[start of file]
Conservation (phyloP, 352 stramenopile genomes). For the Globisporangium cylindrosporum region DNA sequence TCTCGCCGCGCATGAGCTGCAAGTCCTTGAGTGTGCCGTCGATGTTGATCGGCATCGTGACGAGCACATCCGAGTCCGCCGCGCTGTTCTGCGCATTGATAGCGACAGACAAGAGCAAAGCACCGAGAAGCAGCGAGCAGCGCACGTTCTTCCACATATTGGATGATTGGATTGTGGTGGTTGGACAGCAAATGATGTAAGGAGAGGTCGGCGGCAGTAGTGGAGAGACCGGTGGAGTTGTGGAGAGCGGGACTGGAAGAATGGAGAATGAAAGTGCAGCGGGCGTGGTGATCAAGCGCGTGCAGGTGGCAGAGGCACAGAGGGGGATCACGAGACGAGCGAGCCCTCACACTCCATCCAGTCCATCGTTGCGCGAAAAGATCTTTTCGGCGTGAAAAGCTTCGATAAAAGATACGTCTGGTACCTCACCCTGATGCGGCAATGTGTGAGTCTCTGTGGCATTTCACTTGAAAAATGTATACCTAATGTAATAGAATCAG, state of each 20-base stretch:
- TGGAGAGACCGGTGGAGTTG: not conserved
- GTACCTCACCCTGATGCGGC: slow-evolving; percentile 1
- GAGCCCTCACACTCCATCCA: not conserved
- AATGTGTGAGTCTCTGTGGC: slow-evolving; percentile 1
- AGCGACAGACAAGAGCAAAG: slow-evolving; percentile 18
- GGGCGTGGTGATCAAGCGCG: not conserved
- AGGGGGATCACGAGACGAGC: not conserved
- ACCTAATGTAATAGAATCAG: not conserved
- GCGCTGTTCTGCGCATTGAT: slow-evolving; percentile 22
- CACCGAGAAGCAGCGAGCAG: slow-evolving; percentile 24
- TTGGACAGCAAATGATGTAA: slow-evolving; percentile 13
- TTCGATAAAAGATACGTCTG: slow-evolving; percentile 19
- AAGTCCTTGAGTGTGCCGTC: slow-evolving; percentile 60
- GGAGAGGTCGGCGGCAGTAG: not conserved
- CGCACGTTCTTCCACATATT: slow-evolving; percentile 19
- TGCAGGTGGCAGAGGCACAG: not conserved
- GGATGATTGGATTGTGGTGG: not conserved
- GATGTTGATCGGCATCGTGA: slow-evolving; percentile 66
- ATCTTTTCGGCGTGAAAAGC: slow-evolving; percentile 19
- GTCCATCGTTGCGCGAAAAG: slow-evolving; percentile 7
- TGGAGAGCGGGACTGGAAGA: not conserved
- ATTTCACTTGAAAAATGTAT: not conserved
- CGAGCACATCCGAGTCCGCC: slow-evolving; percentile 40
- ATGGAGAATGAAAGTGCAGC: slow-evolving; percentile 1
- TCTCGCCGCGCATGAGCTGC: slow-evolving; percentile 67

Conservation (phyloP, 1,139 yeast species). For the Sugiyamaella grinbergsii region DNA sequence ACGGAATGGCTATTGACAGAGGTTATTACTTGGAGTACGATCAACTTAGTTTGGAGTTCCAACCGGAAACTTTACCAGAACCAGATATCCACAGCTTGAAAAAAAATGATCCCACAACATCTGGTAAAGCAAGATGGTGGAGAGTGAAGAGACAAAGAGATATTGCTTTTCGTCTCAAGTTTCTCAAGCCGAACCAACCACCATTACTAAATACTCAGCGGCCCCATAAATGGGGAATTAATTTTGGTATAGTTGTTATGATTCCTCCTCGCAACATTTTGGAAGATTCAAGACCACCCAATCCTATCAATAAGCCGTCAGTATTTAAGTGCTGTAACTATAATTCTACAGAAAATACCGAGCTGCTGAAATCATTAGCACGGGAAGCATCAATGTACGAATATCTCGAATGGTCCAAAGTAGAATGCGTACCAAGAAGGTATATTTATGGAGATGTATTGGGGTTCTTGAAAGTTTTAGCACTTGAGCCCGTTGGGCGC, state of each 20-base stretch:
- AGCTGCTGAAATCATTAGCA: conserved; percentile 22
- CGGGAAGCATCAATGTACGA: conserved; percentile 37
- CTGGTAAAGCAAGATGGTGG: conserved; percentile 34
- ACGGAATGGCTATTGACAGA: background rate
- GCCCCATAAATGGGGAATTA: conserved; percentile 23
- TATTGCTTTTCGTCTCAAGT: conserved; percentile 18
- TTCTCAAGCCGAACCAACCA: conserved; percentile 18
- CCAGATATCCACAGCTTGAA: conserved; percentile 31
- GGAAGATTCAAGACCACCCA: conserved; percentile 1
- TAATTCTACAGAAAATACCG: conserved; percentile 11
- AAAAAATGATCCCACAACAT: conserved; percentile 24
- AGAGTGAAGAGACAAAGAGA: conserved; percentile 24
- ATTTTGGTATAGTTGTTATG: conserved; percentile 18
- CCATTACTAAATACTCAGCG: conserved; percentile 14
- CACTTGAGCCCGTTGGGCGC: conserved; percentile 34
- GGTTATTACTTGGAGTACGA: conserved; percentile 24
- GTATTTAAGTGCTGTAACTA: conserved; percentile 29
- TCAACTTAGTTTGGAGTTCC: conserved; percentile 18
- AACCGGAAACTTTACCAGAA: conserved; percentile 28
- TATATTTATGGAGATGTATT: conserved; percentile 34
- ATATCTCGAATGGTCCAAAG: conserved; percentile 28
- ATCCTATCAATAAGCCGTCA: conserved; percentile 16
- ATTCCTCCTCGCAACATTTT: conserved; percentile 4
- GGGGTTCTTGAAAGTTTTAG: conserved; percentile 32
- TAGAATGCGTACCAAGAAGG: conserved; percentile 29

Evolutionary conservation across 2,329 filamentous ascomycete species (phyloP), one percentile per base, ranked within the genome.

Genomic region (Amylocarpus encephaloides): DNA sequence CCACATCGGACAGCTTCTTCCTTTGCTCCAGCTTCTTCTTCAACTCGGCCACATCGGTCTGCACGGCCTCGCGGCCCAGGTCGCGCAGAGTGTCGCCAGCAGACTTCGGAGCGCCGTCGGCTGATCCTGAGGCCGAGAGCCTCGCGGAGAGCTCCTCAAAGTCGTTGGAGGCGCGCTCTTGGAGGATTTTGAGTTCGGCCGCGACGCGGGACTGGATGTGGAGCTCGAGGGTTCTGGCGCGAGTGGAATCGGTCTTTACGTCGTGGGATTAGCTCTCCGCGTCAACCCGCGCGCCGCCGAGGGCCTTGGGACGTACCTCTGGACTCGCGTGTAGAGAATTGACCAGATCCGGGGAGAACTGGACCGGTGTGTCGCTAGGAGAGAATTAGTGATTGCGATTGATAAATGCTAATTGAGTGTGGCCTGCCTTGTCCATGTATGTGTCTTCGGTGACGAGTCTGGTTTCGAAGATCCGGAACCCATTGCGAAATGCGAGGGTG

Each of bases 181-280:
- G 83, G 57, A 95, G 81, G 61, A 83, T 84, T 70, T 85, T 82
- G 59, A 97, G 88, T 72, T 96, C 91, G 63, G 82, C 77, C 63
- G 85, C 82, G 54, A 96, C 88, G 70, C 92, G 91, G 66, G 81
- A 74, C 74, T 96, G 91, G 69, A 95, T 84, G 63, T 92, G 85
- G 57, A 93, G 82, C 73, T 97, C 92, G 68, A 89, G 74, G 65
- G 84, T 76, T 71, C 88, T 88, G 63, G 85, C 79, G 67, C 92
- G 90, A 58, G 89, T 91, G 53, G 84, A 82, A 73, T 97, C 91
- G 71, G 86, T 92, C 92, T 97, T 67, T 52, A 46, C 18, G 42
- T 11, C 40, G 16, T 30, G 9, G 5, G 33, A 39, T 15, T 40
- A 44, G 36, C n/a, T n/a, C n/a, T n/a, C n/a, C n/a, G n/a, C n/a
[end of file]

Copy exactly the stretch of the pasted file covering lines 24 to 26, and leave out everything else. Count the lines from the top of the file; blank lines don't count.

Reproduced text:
- CGAGCACATCCGAGTCCGCC: slow-evolving; percentile 40
- ATGGAGAATGAAAGTGCAGC: slow-evolving; percentile 1
- TCTCGCCGCGCATGAGCTGC: slow-evolving; percentile 67